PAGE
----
While the law surrounding a third party’s use of a trademark owner’s trademark as a keyword so as to trigger an online advertisements is still in flux, a recent United States District Court decision illustrates that the mere purchase of the trademark as a keyword is actionable trademark infringement. While the defendant attempted to argue that Plaintiff’s trademark infringement claim must fail because it simply purchased a keyword rather than displaying the Plaintiff’s trademark in the text of the online advertisement, the court disagreed and held that the Plaintiff had established all necessary elements for trademark infringement. In particular, the court held that the mere purchase of the keyword satisfies the “use in commerce” requirement for trademark infringement. While the question of whether the mere purchase of a keyword satisfies the use in commerce requirement is hotly debated currently, it appears that courts are willing to find that a third party does not have to use another’s trademark in the actual text of the online advertisement to be held liable.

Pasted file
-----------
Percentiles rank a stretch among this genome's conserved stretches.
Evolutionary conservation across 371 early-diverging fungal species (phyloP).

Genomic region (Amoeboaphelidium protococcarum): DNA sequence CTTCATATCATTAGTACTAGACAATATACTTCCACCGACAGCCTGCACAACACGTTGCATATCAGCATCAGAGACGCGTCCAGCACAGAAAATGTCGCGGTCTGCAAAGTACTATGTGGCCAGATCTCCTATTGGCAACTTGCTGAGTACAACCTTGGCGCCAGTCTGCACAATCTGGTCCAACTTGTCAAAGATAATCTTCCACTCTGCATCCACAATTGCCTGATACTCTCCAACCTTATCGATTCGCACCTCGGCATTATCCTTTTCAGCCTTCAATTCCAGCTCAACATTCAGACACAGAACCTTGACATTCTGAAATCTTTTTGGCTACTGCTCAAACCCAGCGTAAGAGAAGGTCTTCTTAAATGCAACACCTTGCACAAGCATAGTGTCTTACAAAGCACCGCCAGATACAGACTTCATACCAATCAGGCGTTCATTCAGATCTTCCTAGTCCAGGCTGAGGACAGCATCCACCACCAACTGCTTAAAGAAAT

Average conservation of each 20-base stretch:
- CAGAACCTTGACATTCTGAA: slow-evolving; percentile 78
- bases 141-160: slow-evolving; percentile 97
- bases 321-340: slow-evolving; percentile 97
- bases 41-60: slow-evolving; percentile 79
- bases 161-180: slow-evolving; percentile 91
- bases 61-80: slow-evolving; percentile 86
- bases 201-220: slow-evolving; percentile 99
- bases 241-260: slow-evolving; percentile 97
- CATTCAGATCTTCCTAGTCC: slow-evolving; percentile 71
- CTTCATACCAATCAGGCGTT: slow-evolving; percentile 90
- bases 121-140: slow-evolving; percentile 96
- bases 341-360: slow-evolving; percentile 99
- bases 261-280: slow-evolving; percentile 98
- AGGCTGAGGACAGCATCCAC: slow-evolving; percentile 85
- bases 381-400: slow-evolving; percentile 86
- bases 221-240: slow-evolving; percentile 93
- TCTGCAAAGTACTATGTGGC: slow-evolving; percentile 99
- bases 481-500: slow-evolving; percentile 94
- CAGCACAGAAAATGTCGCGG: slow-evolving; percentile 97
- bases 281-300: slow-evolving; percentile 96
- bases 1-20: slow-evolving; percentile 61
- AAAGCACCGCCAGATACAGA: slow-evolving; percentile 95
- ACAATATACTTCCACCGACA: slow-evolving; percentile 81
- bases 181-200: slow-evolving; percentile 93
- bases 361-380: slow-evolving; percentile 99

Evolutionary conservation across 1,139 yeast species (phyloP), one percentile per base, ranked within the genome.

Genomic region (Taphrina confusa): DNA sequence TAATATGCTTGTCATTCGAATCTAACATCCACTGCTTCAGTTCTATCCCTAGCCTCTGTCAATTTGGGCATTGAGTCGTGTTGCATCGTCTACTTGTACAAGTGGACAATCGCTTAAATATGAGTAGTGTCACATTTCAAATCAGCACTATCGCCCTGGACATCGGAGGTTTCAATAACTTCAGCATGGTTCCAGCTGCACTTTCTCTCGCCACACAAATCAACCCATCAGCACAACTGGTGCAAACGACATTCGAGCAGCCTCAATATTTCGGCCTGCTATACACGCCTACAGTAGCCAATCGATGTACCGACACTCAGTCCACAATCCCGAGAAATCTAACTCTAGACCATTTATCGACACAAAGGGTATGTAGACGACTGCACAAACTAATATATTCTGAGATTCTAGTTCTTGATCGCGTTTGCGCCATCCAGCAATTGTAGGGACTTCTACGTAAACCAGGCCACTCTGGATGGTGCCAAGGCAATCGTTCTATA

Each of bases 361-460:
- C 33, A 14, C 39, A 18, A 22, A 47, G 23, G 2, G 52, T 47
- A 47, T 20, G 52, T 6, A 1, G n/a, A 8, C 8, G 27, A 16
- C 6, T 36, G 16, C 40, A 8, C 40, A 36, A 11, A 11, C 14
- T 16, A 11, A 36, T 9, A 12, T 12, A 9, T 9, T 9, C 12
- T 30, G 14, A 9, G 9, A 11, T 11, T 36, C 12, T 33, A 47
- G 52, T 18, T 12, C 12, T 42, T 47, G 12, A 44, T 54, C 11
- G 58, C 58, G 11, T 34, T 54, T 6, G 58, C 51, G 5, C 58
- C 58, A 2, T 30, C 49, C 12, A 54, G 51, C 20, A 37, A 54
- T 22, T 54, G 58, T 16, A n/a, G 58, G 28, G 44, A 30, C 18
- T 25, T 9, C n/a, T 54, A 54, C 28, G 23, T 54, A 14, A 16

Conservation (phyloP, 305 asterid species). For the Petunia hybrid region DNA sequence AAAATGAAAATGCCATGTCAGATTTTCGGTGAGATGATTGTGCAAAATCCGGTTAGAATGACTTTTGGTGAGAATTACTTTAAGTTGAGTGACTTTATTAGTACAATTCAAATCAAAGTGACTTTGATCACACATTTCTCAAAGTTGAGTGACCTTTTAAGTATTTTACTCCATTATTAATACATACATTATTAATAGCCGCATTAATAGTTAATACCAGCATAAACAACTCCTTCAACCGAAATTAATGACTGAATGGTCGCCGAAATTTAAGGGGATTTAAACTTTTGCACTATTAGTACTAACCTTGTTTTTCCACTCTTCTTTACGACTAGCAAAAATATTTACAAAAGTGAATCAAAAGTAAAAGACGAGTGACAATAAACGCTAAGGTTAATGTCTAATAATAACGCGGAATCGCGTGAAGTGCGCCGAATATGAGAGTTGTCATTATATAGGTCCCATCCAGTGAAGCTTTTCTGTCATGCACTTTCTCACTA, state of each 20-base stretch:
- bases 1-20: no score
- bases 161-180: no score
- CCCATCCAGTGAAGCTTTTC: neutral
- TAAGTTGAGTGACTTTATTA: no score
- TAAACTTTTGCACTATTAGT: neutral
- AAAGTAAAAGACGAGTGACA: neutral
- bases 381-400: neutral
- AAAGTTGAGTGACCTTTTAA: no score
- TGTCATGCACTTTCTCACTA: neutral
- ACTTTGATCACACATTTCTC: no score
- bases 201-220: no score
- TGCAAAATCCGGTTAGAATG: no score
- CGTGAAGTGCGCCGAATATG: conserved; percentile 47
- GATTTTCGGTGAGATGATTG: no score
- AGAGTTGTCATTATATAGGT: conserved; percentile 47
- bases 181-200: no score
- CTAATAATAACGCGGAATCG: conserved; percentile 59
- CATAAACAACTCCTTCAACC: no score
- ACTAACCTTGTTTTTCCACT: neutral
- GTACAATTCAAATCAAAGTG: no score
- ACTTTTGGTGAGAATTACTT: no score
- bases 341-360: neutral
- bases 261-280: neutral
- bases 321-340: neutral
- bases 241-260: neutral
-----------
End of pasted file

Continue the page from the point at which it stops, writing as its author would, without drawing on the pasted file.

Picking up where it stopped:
Determining whether or not the purchase of a keyword incorporating the trademark of another for online advertisements equates to trademark infringement is essential to all online advertisers. Trademark owners must monitor the use of their trademarks in these online advertisements and act when they identify unauthorized uses of their trademarks. Similarly, it would be wise for online advertisers to determine whether or not particular keywords would subject them to claims of trademark infringement before purchasing them or displaying them as part of the online advertisements. In fact, domain parking service providers, such as Sedo, are even recommending that domain owners understand the implications of this decision.